British Air Line Pilots Association (BALPA), who flew Boeing 757s. But from the
industry and regulators, such as the Civil Aviation Authority (CAA), they met
with a wall of denials. Although more pilots were suffering from
“aerotoxic syndrome” every year, there began a cover-up which
uncannily parallelled the methods used by government in the 1990s when the
health of thousands of farmers was destroyed by OPs in sheep dip.
in 2005, just after he had organised a BALPA conference of leading scientists
and other experts from all over the world, Captain Loraine himself became
seriously affected. Initially doctors for his airline saw no reason why he
should not continue flying, but in 2006, following further exposure to
contaminated air, he was permanently grounded by the CAA.
career of Captain Hoyte, an experienced BA146 pilot, ended the same year for
the same reason, although he was repeatedly told by doctors for his airline and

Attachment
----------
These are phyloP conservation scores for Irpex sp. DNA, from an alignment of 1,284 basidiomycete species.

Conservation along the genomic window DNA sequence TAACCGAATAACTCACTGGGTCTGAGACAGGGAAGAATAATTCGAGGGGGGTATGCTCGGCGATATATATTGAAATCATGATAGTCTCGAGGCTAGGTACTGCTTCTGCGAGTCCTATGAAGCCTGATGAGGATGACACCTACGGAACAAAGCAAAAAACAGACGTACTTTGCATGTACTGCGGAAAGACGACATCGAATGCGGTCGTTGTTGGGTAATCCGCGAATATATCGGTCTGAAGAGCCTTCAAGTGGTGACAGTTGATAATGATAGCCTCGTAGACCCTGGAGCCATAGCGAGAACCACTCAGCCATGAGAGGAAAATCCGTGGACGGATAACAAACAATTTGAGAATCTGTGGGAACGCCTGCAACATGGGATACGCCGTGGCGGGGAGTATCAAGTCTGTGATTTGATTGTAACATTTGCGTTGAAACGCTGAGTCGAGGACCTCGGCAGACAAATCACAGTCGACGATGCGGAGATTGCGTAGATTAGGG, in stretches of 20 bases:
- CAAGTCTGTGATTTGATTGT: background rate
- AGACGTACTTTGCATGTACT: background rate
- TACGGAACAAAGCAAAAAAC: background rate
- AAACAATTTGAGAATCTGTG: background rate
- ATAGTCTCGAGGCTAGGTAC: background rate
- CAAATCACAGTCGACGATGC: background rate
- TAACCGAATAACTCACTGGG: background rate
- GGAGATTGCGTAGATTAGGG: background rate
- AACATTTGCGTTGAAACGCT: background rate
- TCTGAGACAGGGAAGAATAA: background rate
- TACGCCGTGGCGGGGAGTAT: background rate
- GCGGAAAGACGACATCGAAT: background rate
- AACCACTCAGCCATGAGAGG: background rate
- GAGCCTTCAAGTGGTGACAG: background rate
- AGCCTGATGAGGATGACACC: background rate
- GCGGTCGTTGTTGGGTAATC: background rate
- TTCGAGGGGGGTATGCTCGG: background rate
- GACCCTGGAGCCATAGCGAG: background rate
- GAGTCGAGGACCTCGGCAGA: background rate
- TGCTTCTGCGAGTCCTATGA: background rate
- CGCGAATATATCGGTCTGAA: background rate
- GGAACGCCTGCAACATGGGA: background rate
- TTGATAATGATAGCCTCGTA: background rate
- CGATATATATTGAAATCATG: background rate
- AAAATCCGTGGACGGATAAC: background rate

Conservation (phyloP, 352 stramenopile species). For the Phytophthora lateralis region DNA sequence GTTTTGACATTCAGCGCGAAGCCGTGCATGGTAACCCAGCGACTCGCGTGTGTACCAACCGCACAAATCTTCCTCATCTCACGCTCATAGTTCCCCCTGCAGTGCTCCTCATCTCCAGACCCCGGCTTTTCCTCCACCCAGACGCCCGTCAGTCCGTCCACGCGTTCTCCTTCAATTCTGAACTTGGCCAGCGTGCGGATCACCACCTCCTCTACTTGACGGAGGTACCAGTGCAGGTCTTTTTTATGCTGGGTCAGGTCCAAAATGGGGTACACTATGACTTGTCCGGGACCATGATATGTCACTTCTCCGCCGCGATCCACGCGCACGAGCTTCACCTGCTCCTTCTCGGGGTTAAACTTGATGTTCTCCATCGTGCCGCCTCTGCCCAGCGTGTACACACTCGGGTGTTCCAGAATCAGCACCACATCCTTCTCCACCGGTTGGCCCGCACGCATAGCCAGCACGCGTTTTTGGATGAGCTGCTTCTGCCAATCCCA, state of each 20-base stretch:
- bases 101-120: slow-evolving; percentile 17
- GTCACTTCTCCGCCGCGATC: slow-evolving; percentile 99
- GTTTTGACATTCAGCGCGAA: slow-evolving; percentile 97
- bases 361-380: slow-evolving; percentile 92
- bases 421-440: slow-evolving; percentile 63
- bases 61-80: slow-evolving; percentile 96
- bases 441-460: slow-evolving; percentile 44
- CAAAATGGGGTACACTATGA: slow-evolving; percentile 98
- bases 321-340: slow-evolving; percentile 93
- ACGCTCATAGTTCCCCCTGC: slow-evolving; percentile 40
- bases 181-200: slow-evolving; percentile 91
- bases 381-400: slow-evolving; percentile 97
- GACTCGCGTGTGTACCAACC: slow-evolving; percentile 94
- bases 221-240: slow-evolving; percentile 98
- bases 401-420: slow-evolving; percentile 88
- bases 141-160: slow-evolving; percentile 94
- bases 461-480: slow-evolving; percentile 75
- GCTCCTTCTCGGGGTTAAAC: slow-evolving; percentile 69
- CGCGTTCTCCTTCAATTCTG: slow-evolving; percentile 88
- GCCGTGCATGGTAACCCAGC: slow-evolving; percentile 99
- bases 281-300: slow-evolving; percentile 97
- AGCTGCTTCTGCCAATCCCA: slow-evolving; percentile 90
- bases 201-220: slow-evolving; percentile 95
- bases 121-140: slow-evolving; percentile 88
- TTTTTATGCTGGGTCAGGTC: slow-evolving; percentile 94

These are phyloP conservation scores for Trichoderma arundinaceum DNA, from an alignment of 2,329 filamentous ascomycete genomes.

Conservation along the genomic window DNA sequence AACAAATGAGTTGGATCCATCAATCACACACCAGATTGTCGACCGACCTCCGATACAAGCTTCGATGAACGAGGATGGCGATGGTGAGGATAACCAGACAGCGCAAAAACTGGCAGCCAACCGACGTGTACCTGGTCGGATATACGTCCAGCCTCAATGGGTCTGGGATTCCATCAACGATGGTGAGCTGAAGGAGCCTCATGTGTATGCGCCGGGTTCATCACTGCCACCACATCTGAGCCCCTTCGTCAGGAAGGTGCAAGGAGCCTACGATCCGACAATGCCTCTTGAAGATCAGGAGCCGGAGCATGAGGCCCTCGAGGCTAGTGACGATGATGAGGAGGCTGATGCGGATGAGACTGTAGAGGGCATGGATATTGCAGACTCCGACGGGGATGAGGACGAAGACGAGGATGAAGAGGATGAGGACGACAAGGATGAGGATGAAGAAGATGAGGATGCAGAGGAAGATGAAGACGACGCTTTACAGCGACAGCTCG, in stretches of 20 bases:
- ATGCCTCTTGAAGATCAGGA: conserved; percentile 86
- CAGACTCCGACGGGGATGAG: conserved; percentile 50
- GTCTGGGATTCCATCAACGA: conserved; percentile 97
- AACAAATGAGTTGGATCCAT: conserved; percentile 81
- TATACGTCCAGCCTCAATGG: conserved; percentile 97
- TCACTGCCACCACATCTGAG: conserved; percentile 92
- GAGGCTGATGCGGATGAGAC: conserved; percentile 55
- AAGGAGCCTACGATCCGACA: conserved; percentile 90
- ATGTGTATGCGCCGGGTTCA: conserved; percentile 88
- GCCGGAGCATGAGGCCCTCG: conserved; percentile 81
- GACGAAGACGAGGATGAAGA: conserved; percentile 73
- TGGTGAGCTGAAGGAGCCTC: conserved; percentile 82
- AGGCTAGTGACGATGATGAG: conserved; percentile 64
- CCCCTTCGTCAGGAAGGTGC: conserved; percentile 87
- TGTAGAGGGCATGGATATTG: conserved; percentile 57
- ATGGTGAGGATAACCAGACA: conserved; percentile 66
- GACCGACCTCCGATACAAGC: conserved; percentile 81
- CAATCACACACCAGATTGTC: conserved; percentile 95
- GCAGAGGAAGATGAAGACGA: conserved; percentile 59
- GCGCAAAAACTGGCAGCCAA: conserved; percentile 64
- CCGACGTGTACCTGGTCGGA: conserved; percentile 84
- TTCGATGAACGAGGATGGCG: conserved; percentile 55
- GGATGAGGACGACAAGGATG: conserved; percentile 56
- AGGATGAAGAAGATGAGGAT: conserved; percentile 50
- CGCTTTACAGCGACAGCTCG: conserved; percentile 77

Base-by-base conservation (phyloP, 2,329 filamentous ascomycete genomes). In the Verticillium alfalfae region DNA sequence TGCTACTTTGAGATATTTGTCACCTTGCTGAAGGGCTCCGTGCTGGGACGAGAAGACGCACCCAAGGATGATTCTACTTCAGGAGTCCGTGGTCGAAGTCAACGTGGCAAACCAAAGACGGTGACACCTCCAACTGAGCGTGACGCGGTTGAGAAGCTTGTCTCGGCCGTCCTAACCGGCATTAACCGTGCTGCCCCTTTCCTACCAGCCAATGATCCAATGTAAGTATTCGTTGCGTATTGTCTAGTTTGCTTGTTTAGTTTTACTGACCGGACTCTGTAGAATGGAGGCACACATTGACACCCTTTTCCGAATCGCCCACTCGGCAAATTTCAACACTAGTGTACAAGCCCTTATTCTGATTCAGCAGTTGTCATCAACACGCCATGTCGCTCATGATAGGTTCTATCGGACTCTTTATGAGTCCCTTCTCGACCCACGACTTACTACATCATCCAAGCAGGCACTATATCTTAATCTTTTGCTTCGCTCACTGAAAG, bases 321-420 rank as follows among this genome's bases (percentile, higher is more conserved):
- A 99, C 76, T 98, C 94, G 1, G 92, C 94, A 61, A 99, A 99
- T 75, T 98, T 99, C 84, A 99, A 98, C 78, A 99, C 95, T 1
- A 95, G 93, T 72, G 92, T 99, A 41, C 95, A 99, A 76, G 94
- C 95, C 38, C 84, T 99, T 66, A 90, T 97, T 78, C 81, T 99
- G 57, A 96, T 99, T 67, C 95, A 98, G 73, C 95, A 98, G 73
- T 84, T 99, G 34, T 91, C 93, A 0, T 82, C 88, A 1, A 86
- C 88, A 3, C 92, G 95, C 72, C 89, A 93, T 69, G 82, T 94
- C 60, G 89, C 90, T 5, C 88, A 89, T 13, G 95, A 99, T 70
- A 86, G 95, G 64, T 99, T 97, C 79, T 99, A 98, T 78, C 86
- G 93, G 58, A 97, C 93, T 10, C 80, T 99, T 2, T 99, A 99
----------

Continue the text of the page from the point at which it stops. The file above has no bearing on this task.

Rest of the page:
the CAA that his only problem was “stress”.
run on both pilots by the leading medical experts on OP poisoning, including
Professor Mohamed Abou-Donia, of Duke University, North Carolina, and
neuropsychologist Dr Sarah Mackenzie-Ross of University College, London, confirmed
brain cell death, cognitive problems and exposure to TCP, explaining why both
had become textbook cases of OP-induced chronic neurotoxicity.
Dr Mackenzie-Ross, who since 2003 has been carrying out an extensive study of sheep farmers and airline pilots, has estimated that, in 2004, 197,000 airline passengers in Britain alone could have been exposed to contaminated fumes. The evidence suggests that a great many people have been made ill while flying without having any idea why. One of the scientists studying this problem, Professor Chris van Netten, a Canadian epidemiologist, has analysed swabs taken from many different airliners, finding traces of TCP in more than 80 per cent of the aircraft tested.
despite the overwhelming weight of evidence, the regulators and the industry
have continued to deny that the TCP problem exists. For three years now, as
with the sheep farmers before, the British Government has relied on its
Committee on Toxicity (CoT) to conduct a seemingly interminable investigation
into “cabin air quality”, marked by a conspicuous reluctance to
address the problem of TCP.
week, Michaelis, Loraine and Hoyte joined forces at Portcullis House,
Westminster, to launch the Aerotoxic Association, backed by 110 MPs and many